Stewart’s own biases are readily apparent in her claim that “the incompetence of the Trump administration in grappling with this crisis is by now well known, at least among those who receive actual news.” Her “actual news” seems to overlook the many early actions the Trump administration took against the coronavirus — actions experts have concluded saved lives. Sure, the president minimized the danger early on and his response has not been perfect, but he has performed admirably during the crisis — even Democrats and CNN hosts have praised his leadership.
Stewart blames “the Christian nationalist movement” for “ensuring that our government is in the hands of people who appear to be incapable of running it well.”
She seizes on Health and Human Services Secretary Alex Azar, a cabinet sponsor of Capitol Ministries, a White House Bible study group. She faults Azar for rebranding his department the “Department of Life” and for reversing Obama’s infamous HHS abortifacient mandates by establishing a division of Conscience and Religious Freedom. Stewart condemns this division as “designed to permit health care providers to deny legal and often medically indicated health care services to certain patients as a matter of religious conscience.”
Stewart also condemns the Trump administration’s support for free markets, condemning “the life-threatening belief in the privatization of everything” and tracing it back to “Christian nationalism.”
Yet her article makes one key concession. “By all accounts, President Trump’s tendency to trust his gut over the experts on issues like vaccines and climate change does not come from any deep-seated religious conviction,” she writes. “But he is perfectly in tune with the religious nationalists who form the core of his base.”
As proof of this supposedly dangerous tie to Christian nationalism, Stewart cites Trump’s hope that America would be “opened and just raring to go by Easter.”
“He could, of course, have said, ‘by mid-April.’ But Mr. Trump did not invoke Easter by accident, and many of his evangelical allies were pleased by his vision of ‘packed churches all over our country,'” she scolds.
Was Trump’s invocation of Easter offensive, or is Stewart just overly sensitive to any mention of Christianity coming from the president’s lips?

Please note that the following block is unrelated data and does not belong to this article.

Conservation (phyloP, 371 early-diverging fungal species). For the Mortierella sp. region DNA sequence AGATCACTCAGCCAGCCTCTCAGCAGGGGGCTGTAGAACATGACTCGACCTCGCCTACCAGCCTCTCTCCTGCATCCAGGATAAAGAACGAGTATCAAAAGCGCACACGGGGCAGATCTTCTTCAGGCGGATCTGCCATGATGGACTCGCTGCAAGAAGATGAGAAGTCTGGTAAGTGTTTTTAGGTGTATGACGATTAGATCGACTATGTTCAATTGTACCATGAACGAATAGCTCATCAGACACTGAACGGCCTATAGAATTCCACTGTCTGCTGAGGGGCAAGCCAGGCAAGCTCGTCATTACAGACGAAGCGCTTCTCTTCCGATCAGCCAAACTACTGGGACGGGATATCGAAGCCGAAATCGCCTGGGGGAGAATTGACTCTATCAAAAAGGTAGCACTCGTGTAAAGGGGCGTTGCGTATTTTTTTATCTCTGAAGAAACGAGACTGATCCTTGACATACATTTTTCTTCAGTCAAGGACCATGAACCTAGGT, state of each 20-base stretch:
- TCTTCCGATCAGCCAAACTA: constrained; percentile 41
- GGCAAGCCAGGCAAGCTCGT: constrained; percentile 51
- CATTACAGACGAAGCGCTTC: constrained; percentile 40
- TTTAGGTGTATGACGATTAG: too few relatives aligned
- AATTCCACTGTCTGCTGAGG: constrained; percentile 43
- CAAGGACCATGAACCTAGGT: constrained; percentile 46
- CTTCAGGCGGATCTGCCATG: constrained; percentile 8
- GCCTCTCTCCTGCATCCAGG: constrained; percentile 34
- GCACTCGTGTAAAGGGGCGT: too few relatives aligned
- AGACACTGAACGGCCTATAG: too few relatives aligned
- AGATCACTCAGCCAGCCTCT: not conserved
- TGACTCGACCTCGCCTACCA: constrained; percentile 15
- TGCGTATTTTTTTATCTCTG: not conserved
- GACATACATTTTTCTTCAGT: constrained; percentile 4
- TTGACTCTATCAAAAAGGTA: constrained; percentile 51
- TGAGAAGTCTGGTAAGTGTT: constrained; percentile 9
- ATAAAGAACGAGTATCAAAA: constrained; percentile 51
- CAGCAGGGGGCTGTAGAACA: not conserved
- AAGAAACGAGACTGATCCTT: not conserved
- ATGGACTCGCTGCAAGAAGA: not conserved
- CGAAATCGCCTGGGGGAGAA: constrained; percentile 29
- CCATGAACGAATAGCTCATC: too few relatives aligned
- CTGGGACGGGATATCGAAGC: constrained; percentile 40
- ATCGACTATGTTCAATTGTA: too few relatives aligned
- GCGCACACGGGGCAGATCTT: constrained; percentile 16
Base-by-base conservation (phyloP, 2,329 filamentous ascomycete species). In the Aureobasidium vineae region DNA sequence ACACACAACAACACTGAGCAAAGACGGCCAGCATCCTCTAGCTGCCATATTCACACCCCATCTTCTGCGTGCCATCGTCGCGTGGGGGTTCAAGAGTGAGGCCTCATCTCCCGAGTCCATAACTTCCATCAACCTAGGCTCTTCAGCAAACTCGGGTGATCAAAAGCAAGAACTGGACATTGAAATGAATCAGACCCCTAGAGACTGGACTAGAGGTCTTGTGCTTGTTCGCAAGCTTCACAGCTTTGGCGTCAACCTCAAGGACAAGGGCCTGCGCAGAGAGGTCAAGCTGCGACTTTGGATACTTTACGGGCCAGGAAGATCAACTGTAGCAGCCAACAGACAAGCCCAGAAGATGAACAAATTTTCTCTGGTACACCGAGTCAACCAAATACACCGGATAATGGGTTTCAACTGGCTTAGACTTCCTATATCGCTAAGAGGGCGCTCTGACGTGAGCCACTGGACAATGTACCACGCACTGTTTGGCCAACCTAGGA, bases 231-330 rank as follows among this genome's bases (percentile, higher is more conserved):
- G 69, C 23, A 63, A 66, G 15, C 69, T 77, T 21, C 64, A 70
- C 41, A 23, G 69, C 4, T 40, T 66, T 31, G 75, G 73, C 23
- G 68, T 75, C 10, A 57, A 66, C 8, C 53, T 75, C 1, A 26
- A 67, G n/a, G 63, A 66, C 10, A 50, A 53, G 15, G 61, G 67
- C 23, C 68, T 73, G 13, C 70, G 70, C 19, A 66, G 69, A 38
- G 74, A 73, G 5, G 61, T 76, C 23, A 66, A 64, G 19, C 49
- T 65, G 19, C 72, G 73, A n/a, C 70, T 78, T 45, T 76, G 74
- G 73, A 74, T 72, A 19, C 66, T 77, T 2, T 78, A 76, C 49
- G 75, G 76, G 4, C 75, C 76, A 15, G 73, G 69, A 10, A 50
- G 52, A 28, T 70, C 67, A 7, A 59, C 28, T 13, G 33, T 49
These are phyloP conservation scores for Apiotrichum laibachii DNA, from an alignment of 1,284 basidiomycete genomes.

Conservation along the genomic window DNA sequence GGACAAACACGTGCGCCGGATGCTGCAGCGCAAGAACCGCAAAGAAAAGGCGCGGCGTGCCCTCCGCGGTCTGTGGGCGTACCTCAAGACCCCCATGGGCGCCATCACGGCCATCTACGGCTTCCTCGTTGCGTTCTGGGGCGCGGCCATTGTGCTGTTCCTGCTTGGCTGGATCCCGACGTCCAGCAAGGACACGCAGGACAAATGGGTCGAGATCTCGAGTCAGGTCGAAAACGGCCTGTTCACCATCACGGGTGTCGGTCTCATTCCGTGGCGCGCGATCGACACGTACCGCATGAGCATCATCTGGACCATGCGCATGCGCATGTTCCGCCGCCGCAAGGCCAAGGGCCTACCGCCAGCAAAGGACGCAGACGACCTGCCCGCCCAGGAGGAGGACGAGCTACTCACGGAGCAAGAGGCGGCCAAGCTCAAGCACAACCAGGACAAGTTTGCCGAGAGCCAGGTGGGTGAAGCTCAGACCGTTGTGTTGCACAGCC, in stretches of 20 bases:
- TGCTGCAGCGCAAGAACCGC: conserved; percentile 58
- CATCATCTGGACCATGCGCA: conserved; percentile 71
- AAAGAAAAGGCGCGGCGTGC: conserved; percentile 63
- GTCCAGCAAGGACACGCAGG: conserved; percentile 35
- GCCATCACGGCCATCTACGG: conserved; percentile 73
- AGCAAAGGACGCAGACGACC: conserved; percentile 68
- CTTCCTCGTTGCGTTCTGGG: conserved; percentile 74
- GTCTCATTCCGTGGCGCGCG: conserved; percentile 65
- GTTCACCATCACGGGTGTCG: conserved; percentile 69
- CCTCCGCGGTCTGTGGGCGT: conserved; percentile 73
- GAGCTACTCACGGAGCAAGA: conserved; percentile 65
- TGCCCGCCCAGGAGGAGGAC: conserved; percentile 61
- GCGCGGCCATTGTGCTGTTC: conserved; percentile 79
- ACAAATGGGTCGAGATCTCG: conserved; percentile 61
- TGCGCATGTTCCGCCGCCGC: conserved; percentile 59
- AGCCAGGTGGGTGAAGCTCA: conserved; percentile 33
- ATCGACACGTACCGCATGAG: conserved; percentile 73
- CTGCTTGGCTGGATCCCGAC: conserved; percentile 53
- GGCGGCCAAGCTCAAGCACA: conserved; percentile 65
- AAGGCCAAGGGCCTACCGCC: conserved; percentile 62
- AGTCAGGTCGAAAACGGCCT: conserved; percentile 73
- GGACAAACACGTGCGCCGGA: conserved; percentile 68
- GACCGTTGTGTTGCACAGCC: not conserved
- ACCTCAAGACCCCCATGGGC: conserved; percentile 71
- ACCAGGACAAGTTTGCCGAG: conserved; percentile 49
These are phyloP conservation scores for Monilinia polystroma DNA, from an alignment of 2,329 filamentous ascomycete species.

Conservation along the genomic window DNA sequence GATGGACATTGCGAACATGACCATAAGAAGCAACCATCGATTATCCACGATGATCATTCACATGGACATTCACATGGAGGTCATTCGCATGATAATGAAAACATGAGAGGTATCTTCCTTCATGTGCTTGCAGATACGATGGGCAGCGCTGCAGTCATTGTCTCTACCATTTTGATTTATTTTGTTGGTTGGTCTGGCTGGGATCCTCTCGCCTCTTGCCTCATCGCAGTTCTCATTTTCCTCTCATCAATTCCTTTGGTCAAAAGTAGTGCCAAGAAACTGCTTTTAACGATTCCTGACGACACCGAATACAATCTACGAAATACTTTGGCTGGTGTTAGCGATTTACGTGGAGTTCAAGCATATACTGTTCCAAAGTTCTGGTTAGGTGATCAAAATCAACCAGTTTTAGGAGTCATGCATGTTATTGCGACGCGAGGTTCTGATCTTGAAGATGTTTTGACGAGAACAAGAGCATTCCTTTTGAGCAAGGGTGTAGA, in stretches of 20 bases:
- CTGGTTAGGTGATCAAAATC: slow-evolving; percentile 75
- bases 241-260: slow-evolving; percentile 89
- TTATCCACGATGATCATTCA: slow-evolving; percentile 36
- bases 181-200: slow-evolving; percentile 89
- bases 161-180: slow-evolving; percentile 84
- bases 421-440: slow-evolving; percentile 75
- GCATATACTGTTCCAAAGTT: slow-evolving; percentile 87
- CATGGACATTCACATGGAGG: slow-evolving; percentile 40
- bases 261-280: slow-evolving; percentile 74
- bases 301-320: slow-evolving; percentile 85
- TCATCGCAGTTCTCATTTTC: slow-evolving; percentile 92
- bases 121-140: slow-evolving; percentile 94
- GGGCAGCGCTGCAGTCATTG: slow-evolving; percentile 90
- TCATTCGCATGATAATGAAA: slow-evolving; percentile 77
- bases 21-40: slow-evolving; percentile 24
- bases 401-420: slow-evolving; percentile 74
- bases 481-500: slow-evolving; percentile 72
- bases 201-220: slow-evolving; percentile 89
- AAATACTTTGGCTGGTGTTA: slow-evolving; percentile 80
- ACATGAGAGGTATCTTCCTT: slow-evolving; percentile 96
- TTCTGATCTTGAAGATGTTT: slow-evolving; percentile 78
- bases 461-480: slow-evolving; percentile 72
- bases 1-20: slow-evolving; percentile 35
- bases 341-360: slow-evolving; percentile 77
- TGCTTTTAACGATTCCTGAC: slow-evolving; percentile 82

Krugman does not focus his article on evangelical Christians, but he does trace the “denial” making coronavirus worse back to them.
“Among advanced countries, the United States has long stood out as the land of denial and death. It’s just that we’re now seeing these national character flaws play out at a vastly accelerated rate” due to the virus, he argues. “Epidemiologists trying to get a handle on the coronavirus threat appear to have been caught off guard by the immediate politicization of their work, the claims that they were perpetrating a hoax designed to hurt Trump, or promote socialism, or something. But they should have expected that reaction, since climate scientists have faced the same accusations for years.”
Krugman claims the U.S. Republican party is the “epicenter” of “climate-change denial” and he also faults the 2016 GOP presidential candidates for failing to endorse the theory of evolution.
“What lies behind Republican science denial? The answer seems to be a combination of fealty to special interests and fealty to evangelical Christian leaders like Jerry Falwell Jr., who dismissed the coronavirus as a plot against Trump, then reopened his university despite health officials’ warnings, and seems to have created his own personal viral hot spot,” Krugman claims. Falwell did not fully reopen Liberty University, keeping classes online. Many Christians have firmly denounced his decision to welcome students and faculty back to campus amid the pandemic.
Krugman claims that “decades of science denial on multiple fronts set the stage for the virus denial that paralyzed U.S. policy during the crucial early weeks of the current pandemic.”
Was it “science denial” or impeachment that kept Americans busy during late January and early February as the coronavirus started expanding outside of China?
Evangelical Christians are far from perfect, and we should be the first to admit as much. However, these New York Times articles rush to demonize as “anti-science” proponents of the very Christian faith that helped inspire the birth of science in the first place.
Tyler O’Neil is the author of Making Hate Pay: The Corruption of the Southern Poverty Law Center. Follow him on Twitter at @Tyler2ONeil.